Joseph Choma to Be the Next Principal of the School of Architecture at Florida Atlantic University | Messages

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Photo: Ken Scar, Clemson University



Clemson University’s Joseph Choma has been named the next director of the School of Architecture at Florida Atlantic University (FAU).

Choma is currently director of the Design Topology Lab and, since July, director of Clemson’s Master of Science in Architecture program. Choma will take office on July 1, replacing associate professor Francis E. Lyn, who has served as interim director.

Previously on Archinect: Joseph Choma explains why folding is important to architecture

His work focuses on material innovations, experimental construction methods and the effects of complex geometries on the built environment. Notable projects included a recent studio exploring the application of his patented foldable fiberglass structures as protection in the aftermath of natural disasters, an installation for the AIA’s Atlanta Emerging Voices competition in 2013, and the solo exhibition object to atmosphere for the Barbara Archer Gallery, also in Atlanta.

Choma’s patent for foldable composite structures. Image courtesy of patents.google.com.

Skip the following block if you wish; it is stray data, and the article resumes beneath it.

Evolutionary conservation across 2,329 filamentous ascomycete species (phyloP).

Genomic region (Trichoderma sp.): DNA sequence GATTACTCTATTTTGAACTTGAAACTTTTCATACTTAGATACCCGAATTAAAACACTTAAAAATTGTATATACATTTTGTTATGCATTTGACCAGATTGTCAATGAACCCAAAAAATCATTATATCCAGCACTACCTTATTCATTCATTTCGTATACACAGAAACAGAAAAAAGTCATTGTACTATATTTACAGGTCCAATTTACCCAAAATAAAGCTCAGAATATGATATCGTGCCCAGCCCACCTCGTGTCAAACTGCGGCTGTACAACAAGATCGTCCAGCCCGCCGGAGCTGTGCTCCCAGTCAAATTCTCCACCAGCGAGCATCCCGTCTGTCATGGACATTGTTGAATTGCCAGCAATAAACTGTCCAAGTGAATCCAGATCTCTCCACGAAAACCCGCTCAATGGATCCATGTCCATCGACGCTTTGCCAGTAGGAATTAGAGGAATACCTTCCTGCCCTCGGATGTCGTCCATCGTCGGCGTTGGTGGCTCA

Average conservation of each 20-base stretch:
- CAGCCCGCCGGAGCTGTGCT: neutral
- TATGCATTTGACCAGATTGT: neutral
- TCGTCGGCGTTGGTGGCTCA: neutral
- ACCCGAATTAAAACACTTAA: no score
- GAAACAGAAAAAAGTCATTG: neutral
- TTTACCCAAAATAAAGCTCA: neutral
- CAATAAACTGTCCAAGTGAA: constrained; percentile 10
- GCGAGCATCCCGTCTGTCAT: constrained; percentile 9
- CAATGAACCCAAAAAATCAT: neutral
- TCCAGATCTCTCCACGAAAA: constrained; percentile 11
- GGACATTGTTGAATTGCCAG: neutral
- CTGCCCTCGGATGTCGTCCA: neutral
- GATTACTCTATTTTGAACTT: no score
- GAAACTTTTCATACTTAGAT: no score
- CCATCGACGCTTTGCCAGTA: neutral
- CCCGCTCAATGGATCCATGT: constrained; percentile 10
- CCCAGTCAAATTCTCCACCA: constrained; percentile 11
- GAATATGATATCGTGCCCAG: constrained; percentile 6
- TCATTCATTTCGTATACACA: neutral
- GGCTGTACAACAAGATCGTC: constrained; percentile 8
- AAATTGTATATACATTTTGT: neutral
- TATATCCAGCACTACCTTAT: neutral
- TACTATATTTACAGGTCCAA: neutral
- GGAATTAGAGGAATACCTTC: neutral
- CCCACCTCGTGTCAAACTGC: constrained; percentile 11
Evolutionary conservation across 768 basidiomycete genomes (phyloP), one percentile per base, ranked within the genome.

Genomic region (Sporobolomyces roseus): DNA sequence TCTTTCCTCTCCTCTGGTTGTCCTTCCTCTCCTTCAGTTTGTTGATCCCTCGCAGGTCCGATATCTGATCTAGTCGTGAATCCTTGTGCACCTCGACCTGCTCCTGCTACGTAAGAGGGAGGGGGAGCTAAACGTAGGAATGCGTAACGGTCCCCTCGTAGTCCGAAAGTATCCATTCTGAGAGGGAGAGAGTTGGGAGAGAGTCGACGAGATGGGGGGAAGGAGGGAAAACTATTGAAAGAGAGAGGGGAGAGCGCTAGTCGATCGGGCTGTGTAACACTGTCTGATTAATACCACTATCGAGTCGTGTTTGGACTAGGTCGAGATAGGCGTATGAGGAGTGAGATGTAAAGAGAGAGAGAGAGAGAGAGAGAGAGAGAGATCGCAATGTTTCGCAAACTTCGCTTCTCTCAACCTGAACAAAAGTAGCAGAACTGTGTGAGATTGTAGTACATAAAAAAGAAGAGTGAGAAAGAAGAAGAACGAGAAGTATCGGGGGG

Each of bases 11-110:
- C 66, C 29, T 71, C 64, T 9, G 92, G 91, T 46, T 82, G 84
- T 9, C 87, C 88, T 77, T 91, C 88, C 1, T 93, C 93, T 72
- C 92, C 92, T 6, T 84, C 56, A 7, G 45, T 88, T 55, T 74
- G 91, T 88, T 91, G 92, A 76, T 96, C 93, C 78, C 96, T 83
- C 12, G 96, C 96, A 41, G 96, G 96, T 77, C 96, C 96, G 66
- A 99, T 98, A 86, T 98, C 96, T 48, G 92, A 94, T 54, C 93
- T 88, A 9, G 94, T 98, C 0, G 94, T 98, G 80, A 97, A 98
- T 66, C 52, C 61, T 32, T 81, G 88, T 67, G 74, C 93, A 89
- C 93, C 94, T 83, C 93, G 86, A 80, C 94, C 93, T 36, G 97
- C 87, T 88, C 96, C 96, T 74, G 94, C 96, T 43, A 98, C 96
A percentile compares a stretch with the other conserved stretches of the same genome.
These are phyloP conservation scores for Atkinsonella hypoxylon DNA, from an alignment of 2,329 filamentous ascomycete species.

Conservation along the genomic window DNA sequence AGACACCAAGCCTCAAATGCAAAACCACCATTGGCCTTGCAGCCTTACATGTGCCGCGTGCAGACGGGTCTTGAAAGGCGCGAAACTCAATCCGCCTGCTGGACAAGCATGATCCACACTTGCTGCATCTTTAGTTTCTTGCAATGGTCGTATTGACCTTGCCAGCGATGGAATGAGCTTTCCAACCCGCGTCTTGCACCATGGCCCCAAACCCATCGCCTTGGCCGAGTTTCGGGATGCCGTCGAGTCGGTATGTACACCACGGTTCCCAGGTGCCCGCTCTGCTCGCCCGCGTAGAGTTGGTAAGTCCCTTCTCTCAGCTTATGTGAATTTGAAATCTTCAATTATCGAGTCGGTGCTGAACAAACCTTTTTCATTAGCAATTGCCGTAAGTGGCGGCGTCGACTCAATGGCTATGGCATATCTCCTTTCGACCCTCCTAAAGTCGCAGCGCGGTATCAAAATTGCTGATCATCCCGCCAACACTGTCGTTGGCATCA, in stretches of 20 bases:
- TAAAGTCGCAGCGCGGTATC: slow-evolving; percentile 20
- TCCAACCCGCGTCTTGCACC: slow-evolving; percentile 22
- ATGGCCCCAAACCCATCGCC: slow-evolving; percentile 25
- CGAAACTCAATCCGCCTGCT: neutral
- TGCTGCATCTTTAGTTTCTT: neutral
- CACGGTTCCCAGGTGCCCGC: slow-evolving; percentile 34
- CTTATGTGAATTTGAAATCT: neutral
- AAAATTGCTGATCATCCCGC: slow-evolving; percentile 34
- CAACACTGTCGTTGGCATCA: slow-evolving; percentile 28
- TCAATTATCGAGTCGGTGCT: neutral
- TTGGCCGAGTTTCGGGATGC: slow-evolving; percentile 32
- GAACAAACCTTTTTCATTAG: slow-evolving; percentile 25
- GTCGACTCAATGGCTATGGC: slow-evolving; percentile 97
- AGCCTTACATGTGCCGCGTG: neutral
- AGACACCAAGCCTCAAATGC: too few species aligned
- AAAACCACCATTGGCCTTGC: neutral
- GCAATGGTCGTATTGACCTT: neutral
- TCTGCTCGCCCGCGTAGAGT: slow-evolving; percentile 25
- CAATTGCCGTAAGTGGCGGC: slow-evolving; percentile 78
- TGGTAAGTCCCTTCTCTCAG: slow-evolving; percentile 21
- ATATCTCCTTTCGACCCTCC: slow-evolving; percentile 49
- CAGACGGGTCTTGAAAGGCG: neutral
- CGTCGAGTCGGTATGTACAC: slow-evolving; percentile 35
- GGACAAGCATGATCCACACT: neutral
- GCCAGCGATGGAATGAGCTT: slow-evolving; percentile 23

A graduate of MIT and the University of Cambridge, he is the author of several leading design texts, including The Philosophy of Stupidity, Etudes for Architectsand the 2015 travel guide MORPHING: A Guide to Mathematical Transformations for Architects and Designers.

Most recently, Choma was Visiting Associate Professor at MIT and 2019-20 NCCR Digital Fabrication Researcher in Residence at ETH Zurich.

From ‘BORDERS 02’. Image courtesy of Joseph Choma

Choma shared his desire to create a program that can help students adapt appropriately to the increasing challenges in design, using the same award-winning research methods that have propelled him to national prominence over the past decade.

“I want to foster a school that is critical of the growing complexities surrounding the cultural and technological architecture project,” he said in a statement provided to Archinect. “Let’s embrace limitations as opportunities and tackle the toughest problems of our time. ”



















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